Awkward silence. The only sounds to be heard were the clacks of her boots on the concrete and the shuffling of my Converse.

“You get the behhhhst of both worlds! Chillin’ out, take it slow, then you rock out the show!” blared my phone.

“No!” I hissed. The caller ID showed a picture of my sister. I punched the “talk” button. “Lissie! You changed my ringtone again! When you get home from your conference thing, I am gonna kill you so hard!”

“Calm down, Loser,” she said in her bossy little voice.

“What do you want?”

“I wanted to make sure you heard your new ringtone! Bye!”

Then she hung up, the brat.

“Um, sorry about that,” I murmured.

“So…” Shelby said, “if you don’t mind me asking, who’s Lissie? Your girlfriend?”


“You know what? Never mind.” She smiled weakly, blushing. “It’s none of my business.”

I was a little confused. I didn’t know why she’d care whether or not I had a girlfriend. Besides, I thought everyone in Beaver Falls knew I was a single loser who’d never had a date before, except for that Sadie Hawkins dance that was the worst night of my life. Still, I decided to respond.

“Lissie’s my sister,” I said. “She’s obsessed with Hannah Montana, and she likes to embarrass me with it.” I looked over at Shelby. She was smiling. “She’s too precocious for her own good,” I said. “If she hacks my phone one more time and changes my ringtone to ‘Best of Both Worlds’ again, I swear…”

“How old is she?”

“She just turned seven,” I said. “She’s seven, and has her own cell phone. I don’t know why. Seems like she only uses it to torment me.”

“Hey, my little brother’s eight,” Shelby said.

The wheels began to turn in my head. Her little brother was eight, my little sister was seven… surely there was some obvious way to use this as an excuse to spend time with Shelby…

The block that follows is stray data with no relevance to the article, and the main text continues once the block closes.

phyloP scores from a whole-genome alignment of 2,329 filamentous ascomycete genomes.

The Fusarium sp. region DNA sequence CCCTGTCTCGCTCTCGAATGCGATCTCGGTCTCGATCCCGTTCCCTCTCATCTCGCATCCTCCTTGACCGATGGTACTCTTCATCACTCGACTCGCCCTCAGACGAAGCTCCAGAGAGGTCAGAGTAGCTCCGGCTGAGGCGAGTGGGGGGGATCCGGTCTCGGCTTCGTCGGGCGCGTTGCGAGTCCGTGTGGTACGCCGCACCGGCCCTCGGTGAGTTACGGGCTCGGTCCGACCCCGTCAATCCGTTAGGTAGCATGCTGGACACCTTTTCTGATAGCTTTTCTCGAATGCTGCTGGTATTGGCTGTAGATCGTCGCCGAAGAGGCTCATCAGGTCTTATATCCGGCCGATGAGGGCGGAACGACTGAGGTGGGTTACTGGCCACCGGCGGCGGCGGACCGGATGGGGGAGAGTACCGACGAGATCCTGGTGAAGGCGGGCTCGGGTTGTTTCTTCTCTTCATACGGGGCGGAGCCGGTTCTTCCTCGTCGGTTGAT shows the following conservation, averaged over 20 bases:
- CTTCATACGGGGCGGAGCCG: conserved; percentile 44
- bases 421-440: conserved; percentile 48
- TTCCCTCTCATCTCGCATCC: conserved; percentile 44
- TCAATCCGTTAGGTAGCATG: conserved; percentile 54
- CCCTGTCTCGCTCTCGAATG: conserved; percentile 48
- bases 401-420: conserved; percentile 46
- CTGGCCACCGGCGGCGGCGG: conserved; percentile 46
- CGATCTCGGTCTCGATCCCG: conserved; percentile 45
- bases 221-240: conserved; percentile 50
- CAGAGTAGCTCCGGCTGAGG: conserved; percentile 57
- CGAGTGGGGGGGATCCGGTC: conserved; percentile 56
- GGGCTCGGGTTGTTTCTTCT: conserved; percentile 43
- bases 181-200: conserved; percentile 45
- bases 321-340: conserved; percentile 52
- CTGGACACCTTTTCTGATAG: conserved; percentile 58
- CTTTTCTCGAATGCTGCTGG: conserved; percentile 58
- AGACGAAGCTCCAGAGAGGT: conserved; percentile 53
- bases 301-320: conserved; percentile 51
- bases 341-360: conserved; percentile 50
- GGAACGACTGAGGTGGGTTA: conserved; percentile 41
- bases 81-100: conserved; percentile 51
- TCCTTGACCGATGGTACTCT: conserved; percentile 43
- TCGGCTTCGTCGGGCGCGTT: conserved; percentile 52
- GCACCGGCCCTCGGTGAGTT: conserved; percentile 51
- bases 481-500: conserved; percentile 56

“Maybe we could, um, set up a play date for them, um, sometime, or, uh, something,” I mumbled. My palms were sweating.

“Sure.” She smiled brightly. “I think my brother would really like that. He’s been having a hard time fitting in at school.”

I silently thanked God for giving Shelby a younger sibling.

“Yeah, my sister can relate to that,” I said. “Apparently she keeps drawing on other kids or something.”

Shelbylaughed. “Really?”

“Yeah,” I said. “She’s… creative.”

“So is she the little girl you were with in that YouTube video everyone was talking about today?” I felt my face turn a Crayola box’s worth of red shades. One of those huge forty-eight or sixty-four packs’ worth.

“Do you have a shovel?” I asked.

“What? No. Why do you need a shovel?”

“I have to go dig a hole and stick my head in it.”

I was staring straight in front of me, head lowered with shame, but I saw her smile out of the corner of my eye.

“I think it’s cute,” she said.

I noticed she started to limp a little.

“Are you okay?” I asked.

“Yeah, I’m fine.” She smiled.

I looked over at her. She was so pretty. We hadn’t seen any cars up ‘til that point, but a red car appeared around the bend behind Shelby. It was so far off in the distance that it looked like a red dot on top of her head. A cherry on top of a sweet Shelby sundae.

God, I was such a loser.

Vroom! The car picked up speed and zoomed up behind us. I noticed it was a Dodge Challenger when it swooshed past us. It was an awesome car.

“Sweet car,” Shelby remarked.

“Yeah,” I said, grinning. “It’s a 1978 Challenger.”

“That’s not a 1978 model,” she said.


“That’s clearly a 1973.”


“Can’t you tell?” she asked. “They look so different.”


“1978 Challengers are ugly,” she said.


She laughed.

“You… you… you know… about cars?” I gasped. My mouth was dry from shock.

“Of course,” she smiled. “My dad and I are restoring a Challenger.”


“Yep. It’s a 1970,” she said. “We’ve fixed it up a lot. It’s almost done. The only thing we really have left to do is change the paint.”

“What color is it?” I asked.

“Right now it’s blue. It needs to be white.”

“Like Vanishing Point!”

“Yes, like Vanishing Point,” she said with a smile.

“Marry me,” I blurted.